Always a Drifter

2012-04-03 17.33.49 Fatigue is one of the most common, and surprisingly most brutal, symptoms in living with a chronic illness. It can be increasingly difficult to manage, as other than sleeping like a Disney princess for over 100 years, there really is little to nothing that can be done. Let’s be honest, feeling tired is one of the most common complaints most ‘normal’ people have on a day to day basis, but fatigue is a whole other ball game (or pillow fight, if you will).

By definition, fatigue means: ‘extreme tiredness resulting from mental or physical exertion or illness’. In having a chronic condition, any physical exertion is absolutely knackering. Simple tasks like walking to the shops and carrying a bag or two can feel as though you are have just climbed Mount Everest while Muhammad Ali punches you in the back of the head. Imagine waking up and feeling shattered, and then going through the rest of your day feeling like you could doze off at any given minute. That delicious foreplay to sleep, of counting sheep is never factored into a patients’ life. Allegedly there is a feeling of ‘waking up refreshed’, which seems to be increasingly elusive.

It’s tricky to hold down a job, keep a house/kids/cats/goldfish and communicate with others like a human being. It can make you irritable, short and emotional – REGARDLESS of your sex. For me, as a woman I come across this bizarre sleepy-sexism on an almost daily basis; I am shattered beyond belief because I have Crohn’s Disease. No I don’t have my period, no I’m not pregnant, no I don’t need to cuddle a kitten. (Although if you happened to have a kitten there, let’s just say I wouldn’t be entirely averse to the idea).

It becomes a vicious circle in trying to do your job to the best of your ability yet seemingly never being able to get anywhere near enough rest. Sometimes I fantasise that I could take a week off and SLEEP FOR 24HOURS A DAY 7DAYS A WEEK AND OH MY GOD IT WOULD BE BLISS BUT I’D NEED TO GET UP AND FEED THE CATS AND HOW WOULD I GET TO THE BANK TO PAY MY MORTGAGE AND MY MUM WOULD WORRY IF I DIDN’T ANSWER MY PHONE  OH WHATS THE POINT: GET UP. Etc to infinity. Stress is also a major factor in our lack of sleep and constant tiredness. The feelings you haven’t achieved all you’d like in your day, that you’d let someone down or didn’t perform as well as you should have, all thanks to feeling like a perpetual Sleeping Beauty. Disney really failed to include the bags for life under her eyes, badly removed mascara and pillow slash down the side of her face. Shame really, an unrealistic portrayal of women yet again…

The best anyone in a similarly diseased boat as my own can do, is to rest when able, ensure you are eating a good and varied diet, get some light exercise where possible and get some vitamins in you (if you can’t absorb like me then get your B12 injection). There is unfortunately no simple answer, and as today’s society cruelly frowns on members of the public sleeping in bus-stops, on buses, on benches, in supermarkets…Rest at home when you can, and properly. Sleep blissfully and don’t pressure yourself to cut that snooze short – you need it. Take a hot water bottle, a book, a teddy, whatever it takes to help you drift off. Do you still have that kitten available..?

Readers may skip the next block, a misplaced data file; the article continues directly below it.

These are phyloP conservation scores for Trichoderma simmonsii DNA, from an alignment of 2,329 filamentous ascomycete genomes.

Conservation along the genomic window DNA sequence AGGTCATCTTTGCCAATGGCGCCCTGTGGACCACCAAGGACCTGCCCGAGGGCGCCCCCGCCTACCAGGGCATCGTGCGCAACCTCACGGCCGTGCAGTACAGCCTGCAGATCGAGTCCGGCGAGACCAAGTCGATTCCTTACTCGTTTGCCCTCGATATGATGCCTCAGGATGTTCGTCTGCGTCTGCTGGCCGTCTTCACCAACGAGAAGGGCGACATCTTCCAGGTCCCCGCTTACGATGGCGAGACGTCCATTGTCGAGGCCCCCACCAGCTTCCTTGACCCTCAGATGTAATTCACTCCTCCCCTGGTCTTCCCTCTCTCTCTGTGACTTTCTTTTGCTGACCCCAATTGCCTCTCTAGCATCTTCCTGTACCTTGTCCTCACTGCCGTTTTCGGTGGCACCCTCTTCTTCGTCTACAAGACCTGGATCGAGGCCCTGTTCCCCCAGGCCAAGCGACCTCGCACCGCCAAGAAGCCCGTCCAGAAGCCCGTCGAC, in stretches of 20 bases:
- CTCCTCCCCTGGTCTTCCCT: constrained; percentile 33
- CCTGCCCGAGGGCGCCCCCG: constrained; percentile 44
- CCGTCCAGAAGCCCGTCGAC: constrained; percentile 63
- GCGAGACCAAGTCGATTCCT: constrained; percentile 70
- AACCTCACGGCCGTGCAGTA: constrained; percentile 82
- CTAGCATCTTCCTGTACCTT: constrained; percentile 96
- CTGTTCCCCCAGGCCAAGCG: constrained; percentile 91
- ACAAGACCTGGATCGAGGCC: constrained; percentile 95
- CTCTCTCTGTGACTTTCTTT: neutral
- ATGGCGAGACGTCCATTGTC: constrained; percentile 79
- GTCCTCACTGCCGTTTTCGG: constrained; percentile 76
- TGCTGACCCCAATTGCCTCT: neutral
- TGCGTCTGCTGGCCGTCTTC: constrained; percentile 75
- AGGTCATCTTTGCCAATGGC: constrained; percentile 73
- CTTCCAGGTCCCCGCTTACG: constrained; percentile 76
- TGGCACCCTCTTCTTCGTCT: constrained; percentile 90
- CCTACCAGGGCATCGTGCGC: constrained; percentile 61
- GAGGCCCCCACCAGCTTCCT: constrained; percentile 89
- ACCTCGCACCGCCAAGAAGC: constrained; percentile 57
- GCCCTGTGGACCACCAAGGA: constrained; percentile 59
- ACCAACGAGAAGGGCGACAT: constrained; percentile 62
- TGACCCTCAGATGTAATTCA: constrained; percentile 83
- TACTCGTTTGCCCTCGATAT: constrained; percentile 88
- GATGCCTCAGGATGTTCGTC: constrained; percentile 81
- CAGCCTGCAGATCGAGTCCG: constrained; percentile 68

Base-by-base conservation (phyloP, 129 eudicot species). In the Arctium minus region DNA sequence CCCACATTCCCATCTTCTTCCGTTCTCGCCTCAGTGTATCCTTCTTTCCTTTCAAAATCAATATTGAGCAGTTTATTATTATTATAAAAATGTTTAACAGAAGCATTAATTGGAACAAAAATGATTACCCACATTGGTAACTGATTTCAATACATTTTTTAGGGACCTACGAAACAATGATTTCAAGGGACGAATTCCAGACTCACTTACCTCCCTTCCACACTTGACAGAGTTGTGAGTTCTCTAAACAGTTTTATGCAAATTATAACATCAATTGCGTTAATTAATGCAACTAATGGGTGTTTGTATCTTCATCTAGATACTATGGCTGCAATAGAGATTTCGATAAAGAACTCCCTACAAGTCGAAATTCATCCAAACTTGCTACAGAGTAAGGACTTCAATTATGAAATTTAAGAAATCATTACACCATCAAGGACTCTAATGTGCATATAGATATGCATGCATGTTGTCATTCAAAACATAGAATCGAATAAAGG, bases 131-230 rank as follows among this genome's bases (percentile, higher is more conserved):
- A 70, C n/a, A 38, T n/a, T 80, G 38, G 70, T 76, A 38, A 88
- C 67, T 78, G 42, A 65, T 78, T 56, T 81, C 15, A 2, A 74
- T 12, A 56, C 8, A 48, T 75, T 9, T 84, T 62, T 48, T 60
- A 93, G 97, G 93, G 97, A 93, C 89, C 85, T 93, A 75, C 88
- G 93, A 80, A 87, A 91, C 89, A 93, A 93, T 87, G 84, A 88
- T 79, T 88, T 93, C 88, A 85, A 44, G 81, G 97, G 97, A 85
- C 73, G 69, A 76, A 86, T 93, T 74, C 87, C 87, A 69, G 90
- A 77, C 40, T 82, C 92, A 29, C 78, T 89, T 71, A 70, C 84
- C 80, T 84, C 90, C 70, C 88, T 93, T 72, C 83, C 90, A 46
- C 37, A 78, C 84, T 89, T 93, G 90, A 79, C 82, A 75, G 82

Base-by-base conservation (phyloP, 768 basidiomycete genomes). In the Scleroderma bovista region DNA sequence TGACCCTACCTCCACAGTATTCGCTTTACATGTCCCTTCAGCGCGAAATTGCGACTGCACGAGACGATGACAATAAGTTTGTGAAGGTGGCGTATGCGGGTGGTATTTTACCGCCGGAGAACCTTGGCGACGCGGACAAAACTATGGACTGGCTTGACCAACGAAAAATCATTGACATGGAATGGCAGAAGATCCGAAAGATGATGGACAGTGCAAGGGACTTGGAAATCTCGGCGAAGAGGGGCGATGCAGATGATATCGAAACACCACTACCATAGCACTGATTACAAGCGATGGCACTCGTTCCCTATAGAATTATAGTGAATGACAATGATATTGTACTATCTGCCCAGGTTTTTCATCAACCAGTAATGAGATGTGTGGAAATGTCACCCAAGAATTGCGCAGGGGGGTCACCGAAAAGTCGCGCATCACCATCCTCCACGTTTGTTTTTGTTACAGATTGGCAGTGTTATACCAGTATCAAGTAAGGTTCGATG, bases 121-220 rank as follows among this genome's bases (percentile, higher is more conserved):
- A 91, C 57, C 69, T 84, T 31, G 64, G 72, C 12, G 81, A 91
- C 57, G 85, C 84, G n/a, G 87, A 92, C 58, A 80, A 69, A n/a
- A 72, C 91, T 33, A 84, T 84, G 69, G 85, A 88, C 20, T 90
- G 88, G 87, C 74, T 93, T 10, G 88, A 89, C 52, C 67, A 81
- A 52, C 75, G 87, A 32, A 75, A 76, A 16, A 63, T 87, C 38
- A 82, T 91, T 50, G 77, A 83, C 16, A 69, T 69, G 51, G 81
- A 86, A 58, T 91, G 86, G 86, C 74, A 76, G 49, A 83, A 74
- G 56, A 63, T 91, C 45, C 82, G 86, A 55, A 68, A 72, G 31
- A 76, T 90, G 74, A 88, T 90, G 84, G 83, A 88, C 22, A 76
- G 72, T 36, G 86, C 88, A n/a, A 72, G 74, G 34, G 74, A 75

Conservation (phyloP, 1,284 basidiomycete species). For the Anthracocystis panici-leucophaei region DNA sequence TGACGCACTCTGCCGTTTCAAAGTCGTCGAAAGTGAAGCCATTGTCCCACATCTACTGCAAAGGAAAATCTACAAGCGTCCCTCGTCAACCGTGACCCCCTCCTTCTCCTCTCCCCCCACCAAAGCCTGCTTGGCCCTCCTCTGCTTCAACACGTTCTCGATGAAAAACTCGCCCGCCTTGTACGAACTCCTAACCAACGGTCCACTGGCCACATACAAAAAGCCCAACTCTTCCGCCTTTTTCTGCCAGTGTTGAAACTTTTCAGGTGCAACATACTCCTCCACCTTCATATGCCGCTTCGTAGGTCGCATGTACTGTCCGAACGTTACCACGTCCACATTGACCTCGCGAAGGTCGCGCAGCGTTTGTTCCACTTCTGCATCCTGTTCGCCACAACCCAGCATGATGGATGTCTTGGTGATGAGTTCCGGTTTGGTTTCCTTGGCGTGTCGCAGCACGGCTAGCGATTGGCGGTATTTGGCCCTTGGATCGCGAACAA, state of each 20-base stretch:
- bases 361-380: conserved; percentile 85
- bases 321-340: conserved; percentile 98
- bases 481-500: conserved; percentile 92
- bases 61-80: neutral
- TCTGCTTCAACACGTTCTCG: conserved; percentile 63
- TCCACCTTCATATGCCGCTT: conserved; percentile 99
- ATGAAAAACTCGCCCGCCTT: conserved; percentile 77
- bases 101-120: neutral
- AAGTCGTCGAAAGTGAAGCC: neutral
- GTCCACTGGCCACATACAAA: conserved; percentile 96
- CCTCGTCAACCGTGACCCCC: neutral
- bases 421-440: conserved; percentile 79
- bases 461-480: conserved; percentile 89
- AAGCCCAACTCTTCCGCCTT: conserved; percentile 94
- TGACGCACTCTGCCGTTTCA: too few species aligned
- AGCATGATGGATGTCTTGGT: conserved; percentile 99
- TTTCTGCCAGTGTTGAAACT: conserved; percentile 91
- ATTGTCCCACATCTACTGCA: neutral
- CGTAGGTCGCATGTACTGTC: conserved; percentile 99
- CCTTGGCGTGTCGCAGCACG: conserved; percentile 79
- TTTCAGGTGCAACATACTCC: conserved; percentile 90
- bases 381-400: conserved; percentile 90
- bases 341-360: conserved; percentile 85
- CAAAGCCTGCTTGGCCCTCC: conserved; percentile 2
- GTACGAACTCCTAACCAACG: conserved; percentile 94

Written by Kathleen Nicholls from Crohnological Order

  • onelastspeckofhope

    I am new to all of this, well not new to the fatigue and sickness. I am new to any blogging and support group. I don’t know where to go, what to do, I hate my life, I hate my body, I hate insurance companies and doctors even more. I am at a huge loss. My entire life is garbage! Yet, now I see how many people this disease or illness affects. How does one make it threw the day? How do you try to resume a semi normal life? Is it even possible? If so how? What do I do? Where do I start?!?

  • Kath Nicholls

    Hi! I’m sorry to read you feel so low. It’s understandable and the first step is not to best yourself up; it’s ok to be sad and find it hard! It IS hard! But it’s also entirely possible to have a full and fulfilling life with it. Take things one day at a time and reach out for help wherever you can. Here is a great place to start, also the Crohn’s & Colitis UK website is an excellent source of information and support (or search for your own if you are outside the UK) – plus talking to your doctor/IBD nurse and most importantly friends and family really helps to lighten the load! Best of luck, it will get easier I promise! X

  • juggys69

    The problem is the word itself fatigue doesn’t really cover everything we go through, there just isn’t a better word out there. Instead, when they ask, just say “You know how you feel when you have the flu or a bad stomach virus ? Now take all the nastiness out of it and just leave in the ‘weak’ feeling you have, like some things are just beyond you, and other simple things seem like they would take a great effort, and there you go, thats the feeling, thats one, just one of our symptoms.”

  • juggys69

    Also thinking about it, as I named those two illnesses, you can also tell them, you know how I said take that other nastiness out of it ? Well we also experience some of that as well, cheers. 😀